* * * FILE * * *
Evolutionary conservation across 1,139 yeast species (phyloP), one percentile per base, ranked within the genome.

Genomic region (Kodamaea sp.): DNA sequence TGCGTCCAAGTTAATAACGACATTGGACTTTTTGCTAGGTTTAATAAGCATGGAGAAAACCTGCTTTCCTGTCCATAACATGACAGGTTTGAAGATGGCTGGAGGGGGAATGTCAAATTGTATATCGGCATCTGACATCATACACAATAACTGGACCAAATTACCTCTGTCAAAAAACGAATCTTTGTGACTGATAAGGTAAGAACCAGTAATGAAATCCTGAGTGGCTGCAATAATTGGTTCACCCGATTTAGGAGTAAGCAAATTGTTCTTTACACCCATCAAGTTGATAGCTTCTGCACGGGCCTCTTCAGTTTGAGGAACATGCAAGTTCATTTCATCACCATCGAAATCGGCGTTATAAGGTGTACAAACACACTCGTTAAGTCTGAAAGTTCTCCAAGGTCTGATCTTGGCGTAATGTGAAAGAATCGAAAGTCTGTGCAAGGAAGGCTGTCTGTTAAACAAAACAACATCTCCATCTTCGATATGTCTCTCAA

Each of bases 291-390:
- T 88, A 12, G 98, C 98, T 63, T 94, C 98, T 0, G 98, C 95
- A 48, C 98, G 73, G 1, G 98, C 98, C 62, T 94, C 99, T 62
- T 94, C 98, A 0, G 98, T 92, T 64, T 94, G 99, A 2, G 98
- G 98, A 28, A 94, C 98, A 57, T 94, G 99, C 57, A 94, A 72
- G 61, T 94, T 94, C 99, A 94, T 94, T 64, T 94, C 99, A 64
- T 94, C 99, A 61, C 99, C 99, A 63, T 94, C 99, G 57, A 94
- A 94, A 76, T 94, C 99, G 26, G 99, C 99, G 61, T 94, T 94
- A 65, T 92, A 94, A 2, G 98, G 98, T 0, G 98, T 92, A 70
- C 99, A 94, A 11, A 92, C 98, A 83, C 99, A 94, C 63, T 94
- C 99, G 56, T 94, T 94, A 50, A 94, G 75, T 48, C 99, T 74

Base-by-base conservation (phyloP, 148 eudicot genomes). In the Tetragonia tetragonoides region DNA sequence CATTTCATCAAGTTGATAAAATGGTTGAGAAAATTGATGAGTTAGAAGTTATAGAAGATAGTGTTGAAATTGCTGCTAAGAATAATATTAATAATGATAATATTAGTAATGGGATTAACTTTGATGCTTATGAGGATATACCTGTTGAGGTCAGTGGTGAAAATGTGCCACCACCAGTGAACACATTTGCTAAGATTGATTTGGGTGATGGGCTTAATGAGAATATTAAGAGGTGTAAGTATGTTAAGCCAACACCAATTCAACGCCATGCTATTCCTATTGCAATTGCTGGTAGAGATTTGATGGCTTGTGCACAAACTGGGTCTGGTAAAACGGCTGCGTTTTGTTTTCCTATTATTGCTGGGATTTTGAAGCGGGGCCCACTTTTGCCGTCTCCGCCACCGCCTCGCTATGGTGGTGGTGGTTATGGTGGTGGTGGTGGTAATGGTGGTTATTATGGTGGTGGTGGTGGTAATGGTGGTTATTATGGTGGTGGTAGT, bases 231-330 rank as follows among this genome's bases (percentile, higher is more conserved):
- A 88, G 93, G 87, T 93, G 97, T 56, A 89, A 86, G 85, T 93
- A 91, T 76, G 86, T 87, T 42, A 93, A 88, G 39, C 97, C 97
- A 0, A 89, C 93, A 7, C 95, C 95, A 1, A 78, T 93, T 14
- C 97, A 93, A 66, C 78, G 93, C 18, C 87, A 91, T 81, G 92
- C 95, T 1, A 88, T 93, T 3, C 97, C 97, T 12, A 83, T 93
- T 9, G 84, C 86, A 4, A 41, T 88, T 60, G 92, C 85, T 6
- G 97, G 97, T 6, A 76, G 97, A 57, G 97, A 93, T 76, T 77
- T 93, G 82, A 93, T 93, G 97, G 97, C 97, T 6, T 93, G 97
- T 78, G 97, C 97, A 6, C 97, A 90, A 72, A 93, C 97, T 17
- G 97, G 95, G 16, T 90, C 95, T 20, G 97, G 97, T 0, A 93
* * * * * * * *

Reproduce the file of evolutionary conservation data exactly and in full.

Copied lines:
Evolutionary conservation across 1,139 yeast species (phyloP), one percentile per base, ranked within the genome.

Genomic region (Kodamaea sp.): DNA sequence TGCGTCCAAGTTAATAACGACATTGGACTTTTTGCTAGGTTTAATAAGCATGGAGAAAACCTGCTTTCCTGTCCATAACATGACAGGTTTGAAGATGGCTGGAGGGGGAATGTCAAATTGTATATCGGCATCTGACATCATACACAATAACTGGACCAAATTACCTCTGTCAAAAAACGAATCTTTGTGACTGATAAGGTAAGAACCAGTAATGAAATCCTGAGTGGCTGCAATAATTGGTTCACCCGATTTAGGAGTAAGCAAATTGTTCTTTACACCCATCAAGTTGATAGCTTCTGCACGGGCCTCTTCAGTTTGAGGAACATGCAAGTTCATTTCATCACCATCGAAATCGGCGTTATAAGGTGTACAAACACACTCGTTAAGTCTGAAAGTTCTCCAAGGTCTGATCTTGGCGTAATGTGAAAGAATCGAAAGTCTGTGCAAGGAAGGCTGTCTGTTAAACAAAACAACATCTCCATCTTCGATATGTCTCTCAA

Each of bases 291-390:
- T 88, A 12, G 98, C 98, T 63, T 94, C 98, T 0, G 98, C 95
- A 48, C 98, G 73, G 1, G 98, C 98, C 62, T 94, C 99, T 62
- T 94, C 98, A 0, G 98, T 92, T 64, T 94, G 99, A 2, G 98
- G 98, A 28, A 94, C 98, A 57, T 94, G 99, C 57, A 94, A 72
- G 61, T 94, T 94, C 99, A 94, T 94, T 64, T 94, C 99, A 64
- T 94, C 99, A 61, C 99, C 99, A 63, T 94, C 99, G 57, A 94
- A 94, A 76, T 94, C 99, G 26, G 99, C 99, G 61, T 94, T 94
- A 65, T 92, A 94, A 2, G 98, G 98, T 0, G 98, T 92, A 70
- C 99, A 94, A 11, A 92, C 98, A 83, C 99, A 94, C 63, T 94
- C 99, G 56, T 94, T 94, A 50, A 94, G 75, T 48, C 99, T 74

Base-by-base conservation (phyloP, 148 eudicot genomes). In the Tetragonia tetragonoides region DNA sequence CATTTCATCAAGTTGATAAAATGGTTGAGAAAATTGATGAGTTAGAAGTTATAGAAGATAGTGTTGAAATTGCTGCTAAGAATAATATTAATAATGATAATATTAGTAATGGGATTAACTTTGATGCTTATGAGGATATACCTGTTGAGGTCAGTGGTGAAAATGTGCCACCACCAGTGAACACATTTGCTAAGATTGATTTGGGTGATGGGCTTAATGAGAATATTAAGAGGTGTAAGTATGTTAAGCCAACACCAATTCAACGCCATGCTATTCCTATTGCAATTGCTGGTAGAGATTTGATGGCTTGTGCACAAACTGGGTCTGGTAAAACGGCTGCGTTTTGTTTTCCTATTATTGCTGGGATTTTGAAGCGGGGCCCACTTTTGCCGTCTCCGCCACCGCCTCGCTATGGTGGTGGTGGTTATGGTGGTGGTGGTGGTAATGGTGGTTATTATGGTGGTGGTGGTGGTAATGGTGGTTATTATGGTGGTGGTAGT, bases 231-330 rank as follows among this genome's bases (percentile, higher is more conserved):
- A 88, G 93, G 87, T 93, G 97, T 56, A 89, A 86, G 85, T 93
- A 91, T 76, G 86, T 87, T 42, A 93, A 88, G 39, C 97, C 97
- A 0, A 89, C 93, A 7, C 95, C 95, A 1, A 78, T 93, T 14
- C 97, A 93, A 66, C 78, G 93, C 18, C 87, A 91, T 81, G 92
- C 95, T 1, A 88, T 93, T 3, C 97, C 97, T 12, A 83, T 93
- T 9, G 84, C 86, A 4, A 41, T 88, T 60, G 92, C 85, T 6
- G 97, G 97, T 6, A 76, G 97, A 57, G 97, A 93, T 76, T 77
- T 93, G 82, A 93, T 93, G 97, G 97, C 97, T 6, T 93, G 97
- T 78, G 97, C 97, A 6, C 97, A 90, A 72, A 93, C 97, T 17
- G 97, G 95, G 16, T 90, C 95, T 20, G 97, G 97, T 0, A 93